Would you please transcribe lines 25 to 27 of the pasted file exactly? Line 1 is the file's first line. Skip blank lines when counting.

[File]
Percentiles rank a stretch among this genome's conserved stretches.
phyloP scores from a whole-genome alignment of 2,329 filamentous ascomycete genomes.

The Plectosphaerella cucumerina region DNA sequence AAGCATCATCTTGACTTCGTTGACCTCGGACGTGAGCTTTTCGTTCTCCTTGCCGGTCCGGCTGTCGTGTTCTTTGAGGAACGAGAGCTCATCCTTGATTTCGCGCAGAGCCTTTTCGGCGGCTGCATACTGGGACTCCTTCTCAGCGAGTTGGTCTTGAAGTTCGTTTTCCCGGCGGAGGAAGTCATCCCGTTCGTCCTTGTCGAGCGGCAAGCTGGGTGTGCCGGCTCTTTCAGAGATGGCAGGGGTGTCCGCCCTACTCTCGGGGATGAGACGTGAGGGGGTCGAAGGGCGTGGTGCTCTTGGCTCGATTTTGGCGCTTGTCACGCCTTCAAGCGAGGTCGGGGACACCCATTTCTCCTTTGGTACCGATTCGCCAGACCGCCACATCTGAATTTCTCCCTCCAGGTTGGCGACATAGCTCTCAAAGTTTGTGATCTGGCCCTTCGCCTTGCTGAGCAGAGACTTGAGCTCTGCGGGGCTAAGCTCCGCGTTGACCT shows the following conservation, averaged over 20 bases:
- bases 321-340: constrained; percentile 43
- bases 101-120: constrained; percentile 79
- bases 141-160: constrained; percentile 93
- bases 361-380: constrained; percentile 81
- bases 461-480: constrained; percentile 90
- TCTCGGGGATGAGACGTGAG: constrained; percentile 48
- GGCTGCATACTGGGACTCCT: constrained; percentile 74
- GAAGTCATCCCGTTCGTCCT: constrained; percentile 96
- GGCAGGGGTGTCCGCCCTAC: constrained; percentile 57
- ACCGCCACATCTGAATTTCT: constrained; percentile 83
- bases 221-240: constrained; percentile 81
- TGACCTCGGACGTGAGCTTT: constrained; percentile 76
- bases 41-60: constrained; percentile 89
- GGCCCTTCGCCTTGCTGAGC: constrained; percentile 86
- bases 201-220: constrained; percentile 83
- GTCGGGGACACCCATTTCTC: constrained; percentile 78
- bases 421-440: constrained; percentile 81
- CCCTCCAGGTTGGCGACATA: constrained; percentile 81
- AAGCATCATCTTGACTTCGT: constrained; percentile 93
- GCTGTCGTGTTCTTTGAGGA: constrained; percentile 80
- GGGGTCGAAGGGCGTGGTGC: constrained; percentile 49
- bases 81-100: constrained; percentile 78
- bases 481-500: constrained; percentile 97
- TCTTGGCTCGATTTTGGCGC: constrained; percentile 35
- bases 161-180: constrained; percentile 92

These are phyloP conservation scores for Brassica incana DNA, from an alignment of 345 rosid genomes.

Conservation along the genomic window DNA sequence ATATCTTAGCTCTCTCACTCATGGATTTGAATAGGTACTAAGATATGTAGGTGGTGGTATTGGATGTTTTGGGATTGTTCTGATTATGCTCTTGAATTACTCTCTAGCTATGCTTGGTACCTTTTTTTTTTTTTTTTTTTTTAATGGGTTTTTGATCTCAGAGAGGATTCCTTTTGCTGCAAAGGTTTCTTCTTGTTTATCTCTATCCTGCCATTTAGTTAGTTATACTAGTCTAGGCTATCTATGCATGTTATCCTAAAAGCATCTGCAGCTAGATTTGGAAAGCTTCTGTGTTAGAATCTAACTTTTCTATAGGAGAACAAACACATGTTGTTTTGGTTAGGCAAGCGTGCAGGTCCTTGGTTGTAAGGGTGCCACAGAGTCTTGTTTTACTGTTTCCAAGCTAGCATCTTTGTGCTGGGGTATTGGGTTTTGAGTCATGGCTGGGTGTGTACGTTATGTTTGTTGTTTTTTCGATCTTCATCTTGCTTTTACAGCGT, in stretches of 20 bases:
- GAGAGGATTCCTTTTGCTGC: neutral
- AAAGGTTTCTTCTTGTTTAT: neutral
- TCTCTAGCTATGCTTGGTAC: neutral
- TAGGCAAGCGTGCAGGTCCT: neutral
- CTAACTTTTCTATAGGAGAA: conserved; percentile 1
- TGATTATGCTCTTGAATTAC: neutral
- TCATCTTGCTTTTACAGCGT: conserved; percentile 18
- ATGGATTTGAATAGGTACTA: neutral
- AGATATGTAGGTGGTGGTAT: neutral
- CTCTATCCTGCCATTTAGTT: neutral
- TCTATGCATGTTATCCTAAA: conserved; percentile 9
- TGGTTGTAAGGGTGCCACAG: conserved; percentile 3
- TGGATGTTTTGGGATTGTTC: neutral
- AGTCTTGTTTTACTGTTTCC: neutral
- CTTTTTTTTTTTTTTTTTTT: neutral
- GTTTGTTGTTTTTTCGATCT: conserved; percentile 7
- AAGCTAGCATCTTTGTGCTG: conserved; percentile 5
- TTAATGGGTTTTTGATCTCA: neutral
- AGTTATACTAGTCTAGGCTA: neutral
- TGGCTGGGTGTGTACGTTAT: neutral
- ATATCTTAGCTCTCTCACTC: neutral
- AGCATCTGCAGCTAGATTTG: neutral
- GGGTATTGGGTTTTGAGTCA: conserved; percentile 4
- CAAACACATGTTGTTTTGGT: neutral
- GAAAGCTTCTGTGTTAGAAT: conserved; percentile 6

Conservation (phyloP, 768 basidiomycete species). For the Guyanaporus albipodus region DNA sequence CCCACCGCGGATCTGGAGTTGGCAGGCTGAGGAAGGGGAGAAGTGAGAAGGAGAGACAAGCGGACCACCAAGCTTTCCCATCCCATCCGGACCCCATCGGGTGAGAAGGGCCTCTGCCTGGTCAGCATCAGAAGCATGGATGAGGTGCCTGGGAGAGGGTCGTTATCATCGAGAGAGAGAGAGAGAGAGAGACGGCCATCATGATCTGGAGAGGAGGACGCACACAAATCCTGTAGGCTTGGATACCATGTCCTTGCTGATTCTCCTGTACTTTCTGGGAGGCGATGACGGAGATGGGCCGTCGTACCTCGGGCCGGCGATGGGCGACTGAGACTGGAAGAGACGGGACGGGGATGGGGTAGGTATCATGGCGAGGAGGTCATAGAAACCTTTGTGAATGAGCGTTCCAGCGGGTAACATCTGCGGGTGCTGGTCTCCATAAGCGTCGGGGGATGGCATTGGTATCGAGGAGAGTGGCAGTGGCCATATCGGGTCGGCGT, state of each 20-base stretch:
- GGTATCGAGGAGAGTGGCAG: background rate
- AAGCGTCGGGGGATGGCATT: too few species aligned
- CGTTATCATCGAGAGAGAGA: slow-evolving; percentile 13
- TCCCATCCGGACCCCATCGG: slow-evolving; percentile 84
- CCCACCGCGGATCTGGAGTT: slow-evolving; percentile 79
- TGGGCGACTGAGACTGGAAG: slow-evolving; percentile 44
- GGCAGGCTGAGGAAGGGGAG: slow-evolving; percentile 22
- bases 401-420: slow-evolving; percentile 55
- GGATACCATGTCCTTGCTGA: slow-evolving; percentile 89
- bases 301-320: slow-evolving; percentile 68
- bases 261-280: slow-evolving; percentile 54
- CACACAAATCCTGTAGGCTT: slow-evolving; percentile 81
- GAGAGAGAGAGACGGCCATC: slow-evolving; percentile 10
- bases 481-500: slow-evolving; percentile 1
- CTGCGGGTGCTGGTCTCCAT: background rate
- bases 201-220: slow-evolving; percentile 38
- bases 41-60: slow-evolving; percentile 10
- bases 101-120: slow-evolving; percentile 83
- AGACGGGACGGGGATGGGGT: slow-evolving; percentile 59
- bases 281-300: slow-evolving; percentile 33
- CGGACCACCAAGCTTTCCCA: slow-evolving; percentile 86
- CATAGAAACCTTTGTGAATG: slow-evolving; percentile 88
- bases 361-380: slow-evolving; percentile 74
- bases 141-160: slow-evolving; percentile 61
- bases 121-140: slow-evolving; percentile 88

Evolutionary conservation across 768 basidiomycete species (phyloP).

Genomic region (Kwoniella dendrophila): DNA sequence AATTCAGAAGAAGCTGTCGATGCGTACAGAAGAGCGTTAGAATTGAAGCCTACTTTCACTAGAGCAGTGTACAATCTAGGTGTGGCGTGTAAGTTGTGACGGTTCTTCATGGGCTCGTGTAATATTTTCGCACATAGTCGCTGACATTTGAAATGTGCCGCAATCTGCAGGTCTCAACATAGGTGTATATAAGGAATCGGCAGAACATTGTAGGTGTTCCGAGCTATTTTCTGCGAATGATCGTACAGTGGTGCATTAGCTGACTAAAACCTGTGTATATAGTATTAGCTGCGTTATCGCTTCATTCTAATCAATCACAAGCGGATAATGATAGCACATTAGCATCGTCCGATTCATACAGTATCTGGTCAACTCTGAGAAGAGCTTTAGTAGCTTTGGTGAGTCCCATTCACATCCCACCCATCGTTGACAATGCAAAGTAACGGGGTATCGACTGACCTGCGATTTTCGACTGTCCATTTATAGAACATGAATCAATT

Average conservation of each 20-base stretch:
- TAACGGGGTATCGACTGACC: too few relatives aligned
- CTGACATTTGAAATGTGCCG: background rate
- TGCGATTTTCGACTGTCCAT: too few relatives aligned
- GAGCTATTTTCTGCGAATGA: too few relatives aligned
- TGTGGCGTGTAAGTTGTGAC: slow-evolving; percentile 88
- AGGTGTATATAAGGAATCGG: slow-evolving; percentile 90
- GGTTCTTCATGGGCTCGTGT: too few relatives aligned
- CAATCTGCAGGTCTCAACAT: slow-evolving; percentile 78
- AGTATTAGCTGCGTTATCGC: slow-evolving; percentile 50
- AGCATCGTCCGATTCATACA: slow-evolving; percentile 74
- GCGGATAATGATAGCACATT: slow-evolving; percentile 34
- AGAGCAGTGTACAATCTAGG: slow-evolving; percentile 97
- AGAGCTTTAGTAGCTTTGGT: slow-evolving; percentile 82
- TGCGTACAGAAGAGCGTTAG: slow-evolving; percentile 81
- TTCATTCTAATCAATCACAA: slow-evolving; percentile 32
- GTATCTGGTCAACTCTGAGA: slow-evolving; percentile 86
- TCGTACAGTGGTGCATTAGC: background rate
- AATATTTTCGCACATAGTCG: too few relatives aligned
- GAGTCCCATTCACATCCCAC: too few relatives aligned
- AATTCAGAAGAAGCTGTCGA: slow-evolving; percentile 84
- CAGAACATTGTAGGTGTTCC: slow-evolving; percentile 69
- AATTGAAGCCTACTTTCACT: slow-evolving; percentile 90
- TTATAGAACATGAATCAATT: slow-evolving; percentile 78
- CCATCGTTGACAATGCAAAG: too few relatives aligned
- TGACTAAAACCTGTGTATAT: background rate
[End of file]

- bases 81-100: constrained; percentile 78
- bases 481-500: constrained; percentile 97
- TCTTGGCTCGATTTTGGCGC: constrained; percentile 35